Fox Searchlight Pictures.
Director: Sacha Gervasi
Screenwriter: John J. McLaughlin from Stephen Rebello’s book “Alfred Hitchcock and the Making of Psycho”
Cast: Anthony Hopkins, Helen Mirren, Scarlett Johansson, Jessica Biel, Michael Wincott, James D’Arcy, Toni Collette, Danny Huston. Screened at: Crosby Hotel, NYC, 11/8/12.
Opens: November 23, 2012
Ask film-goers who are younger than thirty what they think of Cary Grant or Jimmy Stewart or Claudette Colbert, and be prepared for a blank expression. Ask them how they feel about Alfred Hitchcock and you might get a few to nod their heads and call the director “cool,” since there have been retrospectives of his output. Still, I’d not expect a large percentage of that age group to line up for Sacha Gervasi’s biopic of Hitch, as he and his buddies called him, any more than they’d queue for “Lincoln,” though some school groups are likely to see the latter picture if their teachers and principals get away from the miserable policy of teaching to the test.
But I would expect quite a number of middle-aged and older people to take in this biopic, particularly since Anthony Hopkins is as much a favorite of these generations as Hitchcock himself, though once Mr. Hopkins gets nominated for an Academy award, the audience should build. Decked in a fat suit and a prosthetic makeover that renders Sir Anthony unrecognizable, the great actor looks reasonably like Hitch and talks in the same slow, pronounced and stylized way, as though to cue his audience in that he’s being ironic or witty or some combination thereof. Yet he is not the only actor with a performance to savor: as his wife, Helen Mirren does a stand-up job reinforcing the notion that behind every successful man is a strong woman.
Is this true? Were Hitchcock’s movies so successful largely because of his wife’s input? That is so according to Stephen Rebello whose book “Alfred Hitchcock and the Making of ‘Psycho’.” The movie itself, while based on that biography, is at least as interested in Hitchcock’s relationship with his wife as with the quality of his most successful pic, one which might not have come to the screen at all if the board of censors in 1960 denied it a seal. And the seal would be threatened even if a bathroom were shown, since no American film had so much as exhibiting a flushing toilet. “Maybe we should make the movie in France and use a bidet,” suggests Hitchcock in one of his many witty comebacks, though director Gervasi, using John J. McLaughlin’s script adapted from Rebello’s book ,finds the man as petulant as an adolescent when he believed his caring wife Alma was having an affair with Whitfield Cook (Danny Huston), a younger man whom she was helping to develop a script.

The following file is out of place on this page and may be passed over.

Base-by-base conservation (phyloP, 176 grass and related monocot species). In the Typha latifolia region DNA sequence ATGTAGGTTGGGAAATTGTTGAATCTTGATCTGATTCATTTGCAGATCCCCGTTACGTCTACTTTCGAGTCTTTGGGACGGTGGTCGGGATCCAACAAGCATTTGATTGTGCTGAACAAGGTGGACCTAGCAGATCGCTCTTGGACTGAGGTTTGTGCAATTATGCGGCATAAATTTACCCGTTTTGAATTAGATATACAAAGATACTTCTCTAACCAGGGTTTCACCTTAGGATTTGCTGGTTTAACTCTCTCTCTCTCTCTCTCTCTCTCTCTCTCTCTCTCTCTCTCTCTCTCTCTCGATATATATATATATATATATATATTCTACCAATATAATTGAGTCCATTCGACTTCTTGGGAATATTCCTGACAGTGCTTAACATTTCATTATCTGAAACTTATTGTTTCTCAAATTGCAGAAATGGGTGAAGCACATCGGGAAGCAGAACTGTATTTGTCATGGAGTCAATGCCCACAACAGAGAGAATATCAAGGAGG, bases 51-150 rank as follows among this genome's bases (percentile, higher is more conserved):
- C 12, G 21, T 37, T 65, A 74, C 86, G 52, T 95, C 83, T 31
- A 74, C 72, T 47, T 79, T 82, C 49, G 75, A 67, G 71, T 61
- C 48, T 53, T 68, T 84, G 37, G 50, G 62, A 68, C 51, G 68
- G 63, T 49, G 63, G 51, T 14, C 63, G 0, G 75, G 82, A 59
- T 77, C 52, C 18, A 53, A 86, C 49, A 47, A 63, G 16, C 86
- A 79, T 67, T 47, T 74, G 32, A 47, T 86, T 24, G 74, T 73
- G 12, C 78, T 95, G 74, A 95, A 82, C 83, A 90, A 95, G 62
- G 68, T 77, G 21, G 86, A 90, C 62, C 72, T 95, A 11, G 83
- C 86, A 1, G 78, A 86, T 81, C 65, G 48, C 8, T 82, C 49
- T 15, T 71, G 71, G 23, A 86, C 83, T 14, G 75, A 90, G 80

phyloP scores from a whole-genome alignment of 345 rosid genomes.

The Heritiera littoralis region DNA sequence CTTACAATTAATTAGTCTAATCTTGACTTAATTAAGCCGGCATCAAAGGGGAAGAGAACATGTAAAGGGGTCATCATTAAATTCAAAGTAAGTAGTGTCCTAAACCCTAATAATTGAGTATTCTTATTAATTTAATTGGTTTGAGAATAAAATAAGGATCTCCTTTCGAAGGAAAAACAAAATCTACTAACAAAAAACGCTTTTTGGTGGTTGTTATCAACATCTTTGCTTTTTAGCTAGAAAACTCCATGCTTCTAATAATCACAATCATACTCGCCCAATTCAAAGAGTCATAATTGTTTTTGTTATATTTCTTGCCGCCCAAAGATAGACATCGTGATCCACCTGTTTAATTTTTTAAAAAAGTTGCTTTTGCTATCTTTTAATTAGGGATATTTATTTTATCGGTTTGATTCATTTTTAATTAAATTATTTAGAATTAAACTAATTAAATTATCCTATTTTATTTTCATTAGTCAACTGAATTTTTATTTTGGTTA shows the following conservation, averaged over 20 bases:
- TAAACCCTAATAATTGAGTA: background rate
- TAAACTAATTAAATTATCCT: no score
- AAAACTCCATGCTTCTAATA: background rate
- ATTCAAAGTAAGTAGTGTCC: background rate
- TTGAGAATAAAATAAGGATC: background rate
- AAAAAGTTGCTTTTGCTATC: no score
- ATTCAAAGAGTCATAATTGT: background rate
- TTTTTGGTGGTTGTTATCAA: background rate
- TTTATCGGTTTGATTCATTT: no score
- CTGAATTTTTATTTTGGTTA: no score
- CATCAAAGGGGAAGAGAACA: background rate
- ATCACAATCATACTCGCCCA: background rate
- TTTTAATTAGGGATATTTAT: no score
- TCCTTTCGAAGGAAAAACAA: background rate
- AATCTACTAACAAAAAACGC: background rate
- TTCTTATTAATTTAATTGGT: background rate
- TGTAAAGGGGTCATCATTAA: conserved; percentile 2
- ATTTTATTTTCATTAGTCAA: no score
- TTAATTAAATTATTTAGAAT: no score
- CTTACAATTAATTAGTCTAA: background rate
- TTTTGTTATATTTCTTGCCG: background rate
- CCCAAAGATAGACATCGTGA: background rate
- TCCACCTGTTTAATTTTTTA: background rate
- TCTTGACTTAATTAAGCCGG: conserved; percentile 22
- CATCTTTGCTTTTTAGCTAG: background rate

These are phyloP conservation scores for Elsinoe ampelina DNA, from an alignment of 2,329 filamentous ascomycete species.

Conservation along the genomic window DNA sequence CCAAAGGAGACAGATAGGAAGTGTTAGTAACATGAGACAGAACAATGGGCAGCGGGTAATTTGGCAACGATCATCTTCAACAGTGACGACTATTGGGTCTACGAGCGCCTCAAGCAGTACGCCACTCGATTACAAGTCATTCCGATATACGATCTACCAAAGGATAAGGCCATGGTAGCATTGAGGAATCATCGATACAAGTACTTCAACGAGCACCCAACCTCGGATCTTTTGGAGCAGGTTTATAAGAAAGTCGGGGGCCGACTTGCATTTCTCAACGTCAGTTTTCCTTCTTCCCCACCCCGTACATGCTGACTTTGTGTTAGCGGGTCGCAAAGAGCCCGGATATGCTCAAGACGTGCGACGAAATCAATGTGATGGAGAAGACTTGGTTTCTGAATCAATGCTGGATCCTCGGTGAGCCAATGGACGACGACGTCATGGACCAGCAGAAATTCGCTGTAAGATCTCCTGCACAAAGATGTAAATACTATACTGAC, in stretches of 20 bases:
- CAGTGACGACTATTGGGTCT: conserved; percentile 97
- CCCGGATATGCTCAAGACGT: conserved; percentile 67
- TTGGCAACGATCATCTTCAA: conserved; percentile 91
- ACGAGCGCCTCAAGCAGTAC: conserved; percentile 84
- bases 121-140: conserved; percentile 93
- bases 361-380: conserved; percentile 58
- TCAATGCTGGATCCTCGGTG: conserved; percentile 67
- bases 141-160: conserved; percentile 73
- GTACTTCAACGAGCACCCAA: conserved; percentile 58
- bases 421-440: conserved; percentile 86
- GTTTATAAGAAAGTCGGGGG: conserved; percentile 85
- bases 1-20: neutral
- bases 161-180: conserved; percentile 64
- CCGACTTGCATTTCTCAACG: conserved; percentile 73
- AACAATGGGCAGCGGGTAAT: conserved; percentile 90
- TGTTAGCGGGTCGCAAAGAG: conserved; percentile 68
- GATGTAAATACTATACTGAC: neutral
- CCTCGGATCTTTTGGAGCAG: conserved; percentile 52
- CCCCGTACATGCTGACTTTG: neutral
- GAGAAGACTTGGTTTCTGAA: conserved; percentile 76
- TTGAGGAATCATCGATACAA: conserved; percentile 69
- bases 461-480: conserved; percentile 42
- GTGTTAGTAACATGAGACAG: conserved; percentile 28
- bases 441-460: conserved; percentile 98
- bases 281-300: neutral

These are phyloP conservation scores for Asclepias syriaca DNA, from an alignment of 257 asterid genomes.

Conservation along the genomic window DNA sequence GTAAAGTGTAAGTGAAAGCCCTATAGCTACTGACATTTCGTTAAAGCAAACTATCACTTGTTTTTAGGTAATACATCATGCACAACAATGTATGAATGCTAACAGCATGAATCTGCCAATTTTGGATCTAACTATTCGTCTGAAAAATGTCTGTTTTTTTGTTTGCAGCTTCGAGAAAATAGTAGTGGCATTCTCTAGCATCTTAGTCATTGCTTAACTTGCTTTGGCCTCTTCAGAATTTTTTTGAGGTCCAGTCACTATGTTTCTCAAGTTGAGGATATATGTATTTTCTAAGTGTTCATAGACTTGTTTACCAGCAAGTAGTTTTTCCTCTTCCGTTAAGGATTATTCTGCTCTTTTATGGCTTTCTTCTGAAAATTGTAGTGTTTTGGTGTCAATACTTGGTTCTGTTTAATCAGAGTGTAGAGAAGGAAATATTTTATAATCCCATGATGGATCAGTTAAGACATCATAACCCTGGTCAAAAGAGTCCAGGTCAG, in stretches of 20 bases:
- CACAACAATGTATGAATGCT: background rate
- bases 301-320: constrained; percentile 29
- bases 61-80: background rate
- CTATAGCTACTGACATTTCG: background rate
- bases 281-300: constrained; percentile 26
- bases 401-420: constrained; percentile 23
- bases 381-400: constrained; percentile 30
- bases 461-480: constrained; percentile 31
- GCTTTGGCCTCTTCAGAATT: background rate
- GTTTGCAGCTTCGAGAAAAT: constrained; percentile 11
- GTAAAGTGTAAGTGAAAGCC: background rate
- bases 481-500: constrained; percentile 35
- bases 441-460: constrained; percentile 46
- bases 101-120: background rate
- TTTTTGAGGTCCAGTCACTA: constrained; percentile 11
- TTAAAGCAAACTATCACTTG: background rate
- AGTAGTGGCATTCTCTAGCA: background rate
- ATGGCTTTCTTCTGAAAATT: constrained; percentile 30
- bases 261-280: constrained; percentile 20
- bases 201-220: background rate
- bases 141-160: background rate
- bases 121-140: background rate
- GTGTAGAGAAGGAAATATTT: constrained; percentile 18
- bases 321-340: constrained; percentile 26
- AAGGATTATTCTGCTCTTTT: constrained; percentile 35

The idea of portraying a film director as a man whose artistic choices are largely products of his private life is not new; in fact Hitchcock’s dealings with the star of Hitchcock’s “”The Birds” was featured on HBO as “The Girl.” But for most of us, we want to see narrative movies and maybe less concerned with the private lives of stars made available on websites as TMZ and magazines like People.
Alfred Hitchcock becomes motivated to direct a slasher story after reading Robert Bloch’s novel “Psycho,” inspired by the antics of Ed Bein, a brutal serial killer. In fact Gervasi opens the movie with a surprise killing that will have audience gasping. Hitch is disappointed to discover that Paramount will not finance what producer Barney Balaban (Richard Portnow) considers a schlock horror film replete with transvestism, incest and matricide, but agrees to distribute the film if Hitch would finance it with his own money—which the director does by mortgaging his gorgeous house and swimming pool. Using James D’Arcy, who looks so much like Anthony Perkins that the audience might gasp for a second time, he goes to work with Scarlett Johansson in the Janet Leigh victim role. If Hitch is upset by his wife’s visits with the younger writer, similarly his wife Alma worries that her man is becoming too lovey-dovey with Janet Leigh.
Several scenes show Hitchcock on the set, obsessed with putting across the scene of the shower murder, one of the scariest ever shown on celluloid. When Hitch becomes ill and confined to the bed, his wife takes over assertively, giving the impression that “Psycho” would not have been under anywhere near its $800,000 budget and within anticipated time limits without her help.
“Hitchcock” may delve only superficially into the ways the title figure’s home life affects the movie, but it does so in a fascinating manner particularly by showing us the director’s private fantasies of meetings with the late Ed Bein (Michael Wincott), who in effect counsels him, albeit on a different aspect than does Alma. We come away appreciating that private lives can be almost as interesting as the narratives that the directors put upon the screen, and note that as good a performer as Anthony Hopkins may be, in this case Helen Mirren takes primary honors. I wouldn’t mind seeing a sequel, showing how elements of Hitch’s home life affected two movies that for me are superior to “Psycho,” namely “Rear Window” and “Vertigo”—the last having been voted by the American Film Institute the best film of all time beating “Citizen Kane.”
Rated PG-13. 98 minutes © 2012 by Harvey Karten, Member, New York Film Critics Online
Acting – B+
Story – B
Technical – B
Overall – B